consideration to the recommendations contained in paragraph 315 of the report.
16. Mr. NIKIFOROV (Russian Federation) said that the phenomenon of mass
exoduses and displaced persons had taken on such massive proportions as to
threaten the peace and stability of whole regions. Mass population movements
were closely linked to systematic and gross violations of human rights and
fundamental freedoms, and led to a vicious circle whereby those rights and
freedoms were further violated.
17. Racial, ethnic and religious intolerance had become the scourge of
contemporary society. The policy of fostering the development of indigenous
nations at the expense of the rights and freedom of national minorities, more
specifically Russian-speaking minorities, had resulted in an alarming increase
in the migratory flows into the territory of the Russian Federation. A
further cause of mass exoduses was armed separatism, which condemned peoples
to suffering and disregarded their basic right to live peacefully in their
homes, compelling thousands of them to become refugees in their own country.
18. Among the still unresolved questions raised in the report of the
Representative of the Secretary-General on internally displaced persons
(E/CN.4/1995/50) were the selection and empowerment of an operative organ of
the United Nations system to provide rapid and effective protection for
internally displaced persons, and the elaboration of a code of principles
applicable to such persons. A wide range of issues undoubtedly fell within
the domestic competence of States but the elaboration of common standards
would help to ensure that individual countries regarded the protection of and
assistance to internally displaced persons by the international community as a
supplement to their own efforts rather than as interference in their domestic
19. In that regard, the paragraph in General Assembly resolution 48/135
welcoming the provision of protection and assistance to the internally
displaced by the Office of the United Nations High Commissioner for
Refugees (UNHCR) under specific circumstances was extremely significant.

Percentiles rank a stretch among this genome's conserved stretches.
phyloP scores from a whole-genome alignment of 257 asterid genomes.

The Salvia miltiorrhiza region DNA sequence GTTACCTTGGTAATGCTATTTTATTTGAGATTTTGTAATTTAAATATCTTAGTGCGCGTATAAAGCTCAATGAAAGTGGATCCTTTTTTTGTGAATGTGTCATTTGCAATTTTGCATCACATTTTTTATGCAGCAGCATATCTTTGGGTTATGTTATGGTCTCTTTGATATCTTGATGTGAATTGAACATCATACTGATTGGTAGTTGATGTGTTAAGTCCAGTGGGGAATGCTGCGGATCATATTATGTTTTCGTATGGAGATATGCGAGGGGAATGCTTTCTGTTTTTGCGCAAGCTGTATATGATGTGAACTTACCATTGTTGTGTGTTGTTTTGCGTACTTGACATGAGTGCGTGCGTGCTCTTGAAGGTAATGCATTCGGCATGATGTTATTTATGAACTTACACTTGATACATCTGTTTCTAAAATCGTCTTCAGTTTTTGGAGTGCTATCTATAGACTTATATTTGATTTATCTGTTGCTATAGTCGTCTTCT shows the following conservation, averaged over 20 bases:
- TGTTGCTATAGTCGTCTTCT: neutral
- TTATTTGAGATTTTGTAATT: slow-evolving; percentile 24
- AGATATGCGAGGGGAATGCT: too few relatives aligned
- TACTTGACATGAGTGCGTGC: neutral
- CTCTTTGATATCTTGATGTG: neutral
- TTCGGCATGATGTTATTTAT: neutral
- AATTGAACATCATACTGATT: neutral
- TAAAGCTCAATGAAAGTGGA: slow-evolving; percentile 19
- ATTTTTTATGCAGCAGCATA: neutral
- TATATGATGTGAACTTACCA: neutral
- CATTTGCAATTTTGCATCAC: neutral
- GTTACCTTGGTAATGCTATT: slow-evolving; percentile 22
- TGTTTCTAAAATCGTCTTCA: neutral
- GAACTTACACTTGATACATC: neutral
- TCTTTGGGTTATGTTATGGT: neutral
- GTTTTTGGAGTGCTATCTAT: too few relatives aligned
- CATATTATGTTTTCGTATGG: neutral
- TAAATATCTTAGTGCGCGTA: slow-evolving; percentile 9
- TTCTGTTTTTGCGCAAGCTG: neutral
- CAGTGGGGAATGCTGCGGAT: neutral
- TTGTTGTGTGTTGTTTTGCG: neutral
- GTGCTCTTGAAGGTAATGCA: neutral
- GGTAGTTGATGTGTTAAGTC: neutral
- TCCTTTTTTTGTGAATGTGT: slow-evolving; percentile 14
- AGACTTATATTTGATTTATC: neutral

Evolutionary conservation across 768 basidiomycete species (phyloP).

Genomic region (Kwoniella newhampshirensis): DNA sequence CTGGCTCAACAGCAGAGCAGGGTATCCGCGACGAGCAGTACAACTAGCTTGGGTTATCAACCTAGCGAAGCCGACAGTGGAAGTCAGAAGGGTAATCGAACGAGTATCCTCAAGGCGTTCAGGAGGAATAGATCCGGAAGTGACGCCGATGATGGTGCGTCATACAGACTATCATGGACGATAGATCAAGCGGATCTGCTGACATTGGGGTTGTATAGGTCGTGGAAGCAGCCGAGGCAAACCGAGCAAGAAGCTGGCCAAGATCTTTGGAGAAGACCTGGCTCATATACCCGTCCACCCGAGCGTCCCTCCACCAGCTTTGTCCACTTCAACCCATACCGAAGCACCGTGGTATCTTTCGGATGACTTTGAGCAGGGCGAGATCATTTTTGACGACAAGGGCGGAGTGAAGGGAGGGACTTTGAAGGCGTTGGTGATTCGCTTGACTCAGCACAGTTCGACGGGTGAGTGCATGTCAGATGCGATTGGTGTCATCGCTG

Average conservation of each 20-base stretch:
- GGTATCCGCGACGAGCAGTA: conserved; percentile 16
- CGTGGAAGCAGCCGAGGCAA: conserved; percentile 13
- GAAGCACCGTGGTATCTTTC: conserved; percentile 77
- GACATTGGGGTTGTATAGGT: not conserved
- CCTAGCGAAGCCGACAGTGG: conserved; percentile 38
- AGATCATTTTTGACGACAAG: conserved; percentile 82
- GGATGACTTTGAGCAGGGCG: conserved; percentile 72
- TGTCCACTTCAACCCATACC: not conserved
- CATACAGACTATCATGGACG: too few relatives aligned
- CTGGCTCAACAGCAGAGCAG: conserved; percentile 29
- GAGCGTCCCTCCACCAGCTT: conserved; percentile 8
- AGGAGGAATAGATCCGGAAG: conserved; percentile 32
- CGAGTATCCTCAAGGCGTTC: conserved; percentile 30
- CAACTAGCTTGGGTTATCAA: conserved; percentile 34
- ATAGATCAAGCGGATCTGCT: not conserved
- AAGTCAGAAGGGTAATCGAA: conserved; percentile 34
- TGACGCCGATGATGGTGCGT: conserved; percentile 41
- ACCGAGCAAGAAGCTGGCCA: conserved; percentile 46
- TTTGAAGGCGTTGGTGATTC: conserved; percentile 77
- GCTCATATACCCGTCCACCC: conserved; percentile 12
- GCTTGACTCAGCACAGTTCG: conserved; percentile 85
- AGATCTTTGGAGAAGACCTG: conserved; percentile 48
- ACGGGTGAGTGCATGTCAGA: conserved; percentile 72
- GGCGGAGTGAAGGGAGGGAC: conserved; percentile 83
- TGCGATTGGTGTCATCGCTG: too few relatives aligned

An experiment in such cooperation was currently under way in the
Russian Federation, and the Russian authorities were ready to develop it
further. In that connection, his Government had been one of the initiators of
a proposal to convene a conference to consider the problems of refugees,
returnees and displaced persons in the CIS countries and neighbouring States,
which was to be held under the auspices of UNHCR not later than in 1996.
20. His delegation supported the renewal of the mandate of the Representative
for a further three-year period. Among the questions requiring the
Representative’s urgent attention were a strategy for preventing new flows of
internally displaced persons, the role of regional organizations and
associations, strengthening the early-warning mechanism and the adoption of
measures to forestall such flows. In his delegation’s view, the strategy must
include measures to eliminate the consequences of movements of refugees and
displaced persons, and a strengthening of international machinery for the
provision of humanitarian aid in exceptional situations.
page 7
21. Throughout its existence, the United Nations had progressively
intensified its efforts to establish machinery in the field of the
encouragement and protection of human rights. That process involved two
closely related stages. The first was that of standard-setting and the
second - which had begun at the end of the 1960s - was the development of
monitoring mechanisms and procedures to ensure the application of those
standards. There were currently 26 special procedures of various kinds which,
together with treaty and other bodies comprised the so-called "human rights
22. The rapid growth of that machinery had, however, been accompanied by a
corresponding growth in internal and external problems. Recognition of the
seriousness of those problems, which were becoming an obstacle to its smooth
functioning, and of the need for action on the part of the Commission, were
apparent in the recommendations adopted at the first meeting of special
rapporteurs, special representatives, experts and chairpersons of working